If reimbursement is already available for a predicate device, a 510(k) clearance is most appropriate, because it is faster and more predictable, although it limits the potential for higher payment.
By contrast, a premarket approval could lead to higher reimbursement over the long term, but it requires more robust outcomes and economic data to drive new codes, expanded coverage, and improved payment, said attorney Stephen Terman of Olsson, Frank, Weeda, Terman, & Matz , and Gordon Schatz of Schatz Reimbursement Strategies, in a webinar hosted by FDAnews.
Manufacturers should position a product for reimbursement or seek higher reimbursement well in advance of a 510(k) or PMA submission. As a part of this effort, they should initiate discussions with doctors and other clinical investigators who can become credible “reimbursement champions” for a device with their specialty societies, CMS, and private payers.
Other tips for maximizing reimbursement include:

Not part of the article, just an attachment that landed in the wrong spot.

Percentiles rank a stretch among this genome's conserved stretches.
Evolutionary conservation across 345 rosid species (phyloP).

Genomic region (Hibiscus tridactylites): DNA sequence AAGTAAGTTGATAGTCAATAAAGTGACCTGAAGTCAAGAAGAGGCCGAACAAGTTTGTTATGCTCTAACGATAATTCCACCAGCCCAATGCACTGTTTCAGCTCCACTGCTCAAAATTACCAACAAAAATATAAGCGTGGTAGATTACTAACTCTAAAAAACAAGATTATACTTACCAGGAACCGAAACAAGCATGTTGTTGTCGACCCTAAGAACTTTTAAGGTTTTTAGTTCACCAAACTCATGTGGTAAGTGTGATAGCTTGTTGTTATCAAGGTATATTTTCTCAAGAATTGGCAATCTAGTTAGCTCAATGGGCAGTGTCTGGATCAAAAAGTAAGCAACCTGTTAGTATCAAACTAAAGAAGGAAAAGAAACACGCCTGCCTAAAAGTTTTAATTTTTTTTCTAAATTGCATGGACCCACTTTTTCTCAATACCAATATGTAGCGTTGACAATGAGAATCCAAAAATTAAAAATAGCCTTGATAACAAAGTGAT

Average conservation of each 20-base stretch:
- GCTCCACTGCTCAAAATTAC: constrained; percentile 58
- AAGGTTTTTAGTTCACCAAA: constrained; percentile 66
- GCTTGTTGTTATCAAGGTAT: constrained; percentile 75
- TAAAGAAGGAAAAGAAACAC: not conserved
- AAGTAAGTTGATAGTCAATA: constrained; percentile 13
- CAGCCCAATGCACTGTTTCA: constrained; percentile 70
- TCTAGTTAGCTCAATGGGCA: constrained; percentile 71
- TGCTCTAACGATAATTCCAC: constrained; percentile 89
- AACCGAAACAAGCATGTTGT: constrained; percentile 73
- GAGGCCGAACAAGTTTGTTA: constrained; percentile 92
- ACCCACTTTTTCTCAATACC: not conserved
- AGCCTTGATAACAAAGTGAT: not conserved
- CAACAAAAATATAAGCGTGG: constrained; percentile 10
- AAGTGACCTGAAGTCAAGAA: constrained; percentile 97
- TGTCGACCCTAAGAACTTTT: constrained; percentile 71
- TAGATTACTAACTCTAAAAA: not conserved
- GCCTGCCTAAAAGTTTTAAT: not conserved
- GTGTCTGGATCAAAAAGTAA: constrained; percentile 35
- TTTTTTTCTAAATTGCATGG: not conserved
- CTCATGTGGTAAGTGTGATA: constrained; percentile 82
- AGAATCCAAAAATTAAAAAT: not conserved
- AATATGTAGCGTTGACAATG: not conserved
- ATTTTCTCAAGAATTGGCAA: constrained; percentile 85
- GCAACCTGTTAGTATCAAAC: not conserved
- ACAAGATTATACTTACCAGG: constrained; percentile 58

Terman cautioned that using an incorrect billing code for a procedure could open manufacturers, hospitals, and doctors to liability under the False Claims Act, if the Justice Department determines that the error was an attempt to generate a higher payment.
“It’s very important to stay 100 percent consistent with your FDA-approved labeling when you’re providing coding information,” he said.
Schatz said the Trump administration will seek to streamline the FDA’s approval process, but any changes probably will not result in higher reimbursement. However, now is a good time to ramp up FDA lobbying activities, because FDA employees might be more amenable to industry concerns during a Republican administration.